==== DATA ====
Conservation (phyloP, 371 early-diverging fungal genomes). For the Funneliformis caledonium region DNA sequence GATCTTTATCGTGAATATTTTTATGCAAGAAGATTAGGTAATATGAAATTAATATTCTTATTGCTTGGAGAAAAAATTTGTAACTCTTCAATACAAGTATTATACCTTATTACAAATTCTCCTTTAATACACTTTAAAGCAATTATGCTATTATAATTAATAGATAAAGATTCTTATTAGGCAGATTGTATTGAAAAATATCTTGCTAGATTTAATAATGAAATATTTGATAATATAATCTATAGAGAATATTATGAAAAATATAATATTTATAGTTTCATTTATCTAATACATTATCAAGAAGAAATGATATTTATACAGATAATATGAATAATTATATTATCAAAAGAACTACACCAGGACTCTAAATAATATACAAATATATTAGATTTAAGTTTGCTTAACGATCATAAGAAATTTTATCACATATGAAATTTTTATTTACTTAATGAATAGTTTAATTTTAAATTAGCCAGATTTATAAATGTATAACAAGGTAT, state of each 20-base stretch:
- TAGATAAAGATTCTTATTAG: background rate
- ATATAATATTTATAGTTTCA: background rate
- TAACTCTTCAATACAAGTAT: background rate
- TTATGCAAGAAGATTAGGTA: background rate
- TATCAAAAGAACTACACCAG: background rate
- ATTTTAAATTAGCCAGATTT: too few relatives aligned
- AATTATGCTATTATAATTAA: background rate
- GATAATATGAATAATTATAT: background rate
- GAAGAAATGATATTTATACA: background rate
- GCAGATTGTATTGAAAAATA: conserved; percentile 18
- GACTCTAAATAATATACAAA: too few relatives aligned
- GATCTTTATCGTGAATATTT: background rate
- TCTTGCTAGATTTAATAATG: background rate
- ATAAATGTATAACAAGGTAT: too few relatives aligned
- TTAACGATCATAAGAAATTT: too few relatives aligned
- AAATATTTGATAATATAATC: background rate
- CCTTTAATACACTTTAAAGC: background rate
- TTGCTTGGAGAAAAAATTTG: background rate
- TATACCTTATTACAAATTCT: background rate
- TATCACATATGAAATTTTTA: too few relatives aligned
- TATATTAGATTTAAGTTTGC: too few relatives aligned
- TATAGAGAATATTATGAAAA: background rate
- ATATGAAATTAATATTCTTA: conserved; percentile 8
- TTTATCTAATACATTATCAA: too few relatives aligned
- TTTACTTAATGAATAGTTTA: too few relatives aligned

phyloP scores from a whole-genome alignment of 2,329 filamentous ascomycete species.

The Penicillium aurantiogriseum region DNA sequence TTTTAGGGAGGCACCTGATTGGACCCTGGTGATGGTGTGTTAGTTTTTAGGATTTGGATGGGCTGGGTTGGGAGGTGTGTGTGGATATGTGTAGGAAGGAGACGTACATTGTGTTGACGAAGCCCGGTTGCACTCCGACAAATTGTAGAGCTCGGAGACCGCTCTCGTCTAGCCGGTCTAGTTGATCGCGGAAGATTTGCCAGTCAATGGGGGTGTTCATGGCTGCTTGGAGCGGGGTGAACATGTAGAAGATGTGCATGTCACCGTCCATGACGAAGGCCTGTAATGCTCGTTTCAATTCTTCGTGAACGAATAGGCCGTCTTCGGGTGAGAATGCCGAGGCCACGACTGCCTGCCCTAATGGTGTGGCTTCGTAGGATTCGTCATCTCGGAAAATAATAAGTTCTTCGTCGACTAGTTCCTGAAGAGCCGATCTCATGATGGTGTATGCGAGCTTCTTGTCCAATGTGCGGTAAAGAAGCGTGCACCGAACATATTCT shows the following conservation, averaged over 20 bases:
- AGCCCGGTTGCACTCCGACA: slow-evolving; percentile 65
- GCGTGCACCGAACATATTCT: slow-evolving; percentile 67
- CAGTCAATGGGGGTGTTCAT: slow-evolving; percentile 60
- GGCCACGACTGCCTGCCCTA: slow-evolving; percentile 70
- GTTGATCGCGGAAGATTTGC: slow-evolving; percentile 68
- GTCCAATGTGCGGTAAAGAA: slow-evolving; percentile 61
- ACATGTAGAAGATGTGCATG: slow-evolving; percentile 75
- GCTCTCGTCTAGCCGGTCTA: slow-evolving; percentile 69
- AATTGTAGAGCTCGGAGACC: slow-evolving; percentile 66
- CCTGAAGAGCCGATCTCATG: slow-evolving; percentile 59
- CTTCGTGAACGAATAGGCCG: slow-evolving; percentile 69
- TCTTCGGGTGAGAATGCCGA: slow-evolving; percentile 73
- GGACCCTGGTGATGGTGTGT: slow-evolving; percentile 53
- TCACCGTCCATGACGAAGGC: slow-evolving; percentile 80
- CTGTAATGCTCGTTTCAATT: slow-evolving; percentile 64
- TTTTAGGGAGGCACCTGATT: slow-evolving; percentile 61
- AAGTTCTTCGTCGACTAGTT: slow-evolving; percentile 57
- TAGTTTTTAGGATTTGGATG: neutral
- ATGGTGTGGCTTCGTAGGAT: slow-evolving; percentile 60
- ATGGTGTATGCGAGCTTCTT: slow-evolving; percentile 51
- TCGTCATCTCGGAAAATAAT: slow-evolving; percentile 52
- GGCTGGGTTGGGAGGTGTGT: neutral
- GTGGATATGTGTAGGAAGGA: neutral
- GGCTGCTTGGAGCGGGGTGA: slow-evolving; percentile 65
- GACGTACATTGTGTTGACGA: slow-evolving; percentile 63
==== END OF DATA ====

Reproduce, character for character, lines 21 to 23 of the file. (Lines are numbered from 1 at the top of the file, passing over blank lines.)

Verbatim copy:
- TATCACATATGAAATTTTTA: too few relatives aligned
- TATATTAGATTTAAGTTTGC: too few relatives aligned
- TATAGAGAATATTATGAAAA: background rate